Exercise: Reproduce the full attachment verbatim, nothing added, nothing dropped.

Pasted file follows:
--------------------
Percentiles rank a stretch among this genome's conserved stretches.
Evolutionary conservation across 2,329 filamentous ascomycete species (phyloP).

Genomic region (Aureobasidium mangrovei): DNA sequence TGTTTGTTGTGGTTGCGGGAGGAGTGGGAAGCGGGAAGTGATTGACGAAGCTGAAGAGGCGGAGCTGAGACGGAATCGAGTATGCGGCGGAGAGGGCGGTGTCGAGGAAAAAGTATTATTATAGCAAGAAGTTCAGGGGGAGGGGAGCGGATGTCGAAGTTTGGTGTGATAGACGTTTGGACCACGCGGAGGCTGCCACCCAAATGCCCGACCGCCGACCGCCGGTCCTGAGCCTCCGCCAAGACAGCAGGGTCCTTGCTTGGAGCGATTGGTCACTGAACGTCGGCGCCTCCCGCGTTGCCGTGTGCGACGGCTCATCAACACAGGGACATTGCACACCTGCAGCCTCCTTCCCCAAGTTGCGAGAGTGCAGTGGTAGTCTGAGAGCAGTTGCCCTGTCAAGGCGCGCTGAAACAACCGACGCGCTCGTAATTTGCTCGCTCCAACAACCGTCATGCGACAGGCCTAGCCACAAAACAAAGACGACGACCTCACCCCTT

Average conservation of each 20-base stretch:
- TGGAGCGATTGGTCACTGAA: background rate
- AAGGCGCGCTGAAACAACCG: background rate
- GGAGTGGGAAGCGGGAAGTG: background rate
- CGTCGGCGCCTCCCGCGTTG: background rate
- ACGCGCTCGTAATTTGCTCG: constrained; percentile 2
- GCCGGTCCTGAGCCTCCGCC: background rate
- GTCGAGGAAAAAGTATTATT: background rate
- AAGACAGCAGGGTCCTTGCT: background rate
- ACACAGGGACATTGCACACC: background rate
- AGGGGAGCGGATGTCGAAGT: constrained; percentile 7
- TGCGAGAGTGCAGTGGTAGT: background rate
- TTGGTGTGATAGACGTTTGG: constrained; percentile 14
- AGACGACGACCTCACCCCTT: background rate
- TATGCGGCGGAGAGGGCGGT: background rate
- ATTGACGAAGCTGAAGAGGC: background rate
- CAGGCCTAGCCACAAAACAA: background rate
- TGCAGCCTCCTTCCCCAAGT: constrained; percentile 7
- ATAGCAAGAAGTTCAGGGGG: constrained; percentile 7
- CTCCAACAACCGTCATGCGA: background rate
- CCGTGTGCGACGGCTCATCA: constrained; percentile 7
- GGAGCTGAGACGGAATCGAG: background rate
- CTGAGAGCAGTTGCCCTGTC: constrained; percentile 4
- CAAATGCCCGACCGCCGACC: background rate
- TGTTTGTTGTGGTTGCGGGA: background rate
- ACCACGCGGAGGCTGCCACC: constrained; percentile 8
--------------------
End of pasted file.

Percentiles rank a stretch among this genome's conserved stretches.
Evolutionary conservation across 2,329 filamentous ascomycete species (phyloP).

Genomic region (Aureobasidium mangrovei): DNA sequence TGTTTGTTGTGGTTGCGGGAGGAGTGGGAAGCGGGAAGTGATTGACGAAGCTGAAGAGGCGGAGCTGAGACGGAATCGAGTATGCGGCGGAGAGGGCGGTGTCGAGGAAAAAGTATTATTATAGCAAGAAGTTCAGGGGGAGGGGAGCGGATGTCGAAGTTTGGTGTGATAGACGTTTGGACCACGCGGAGGCTGCCACCCAAATGCCCGACCGCCGACCGCCGGTCCTGAGCCTCCGCCAAGACAGCAGGGTCCTTGCTTGGAGCGATTGGTCACTGAACGTCGGCGCCTCCCGCGTTGCCGTGTGCGACGGCTCATCAACACAGGGACATTGCACACCTGCAGCCTCCTTCCCCAAGTTGCGAGAGTGCAGTGGTAGTCTGAGAGCAGTTGCCCTGTCAAGGCGCGCTGAAACAACCGACGCGCTCGTAATTTGCTCGCTCCAACAACCGTCATGCGACAGGCCTAGCCACAAAACAAAGACGACGACCTCACCCCTT

Average conservation of each 20-base stretch:
- TGGAGCGATTGGTCACTGAA: background rate
- AAGGCGCGCTGAAACAACCG: background rate
- GGAGTGGGAAGCGGGAAGTG: background rate
- CGTCGGCGCCTCCCGCGTTG: background rate
- ACGCGCTCGTAATTTGCTCG: constrained; percentile 2
- GCCGGTCCTGAGCCTCCGCC: background rate
- GTCGAGGAAAAAGTATTATT: background rate
- AAGACAGCAGGGTCCTTGCT: background rate
- ACACAGGGACATTGCACACC: background rate
- AGGGGAGCGGATGTCGAAGT: constrained; percentile 7
- TGCGAGAGTGCAGTGGTAGT: background rate
- TTGGTGTGATAGACGTTTGG: constrained; percentile 14
- AGACGACGACCTCACCCCTT: background rate
- TATGCGGCGGAGAGGGCGGT: background rate
- ATTGACGAAGCTGAAGAGGC: background rate
- CAGGCCTAGCCACAAAACAA: background rate
- TGCAGCCTCCTTCCCCAAGT: constrained; percentile 7
- ATAGCAAGAAGTTCAGGGGG: constrained; percentile 7
- CTCCAACAACCGTCATGCGA: background rate
- CCGTGTGCGACGGCTCATCA: constrained; percentile 7
- GGAGCTGAGACGGAATCGAG: background rate
- CTGAGAGCAGTTGCCCTGTC: constrained; percentile 4
- CAAATGCCCGACCGCCGACC: background rate
- TGTTTGTTGTGGTTGCGGGA: background rate
- ACCACGCGGAGGCTGCCACC: constrained; percentile 8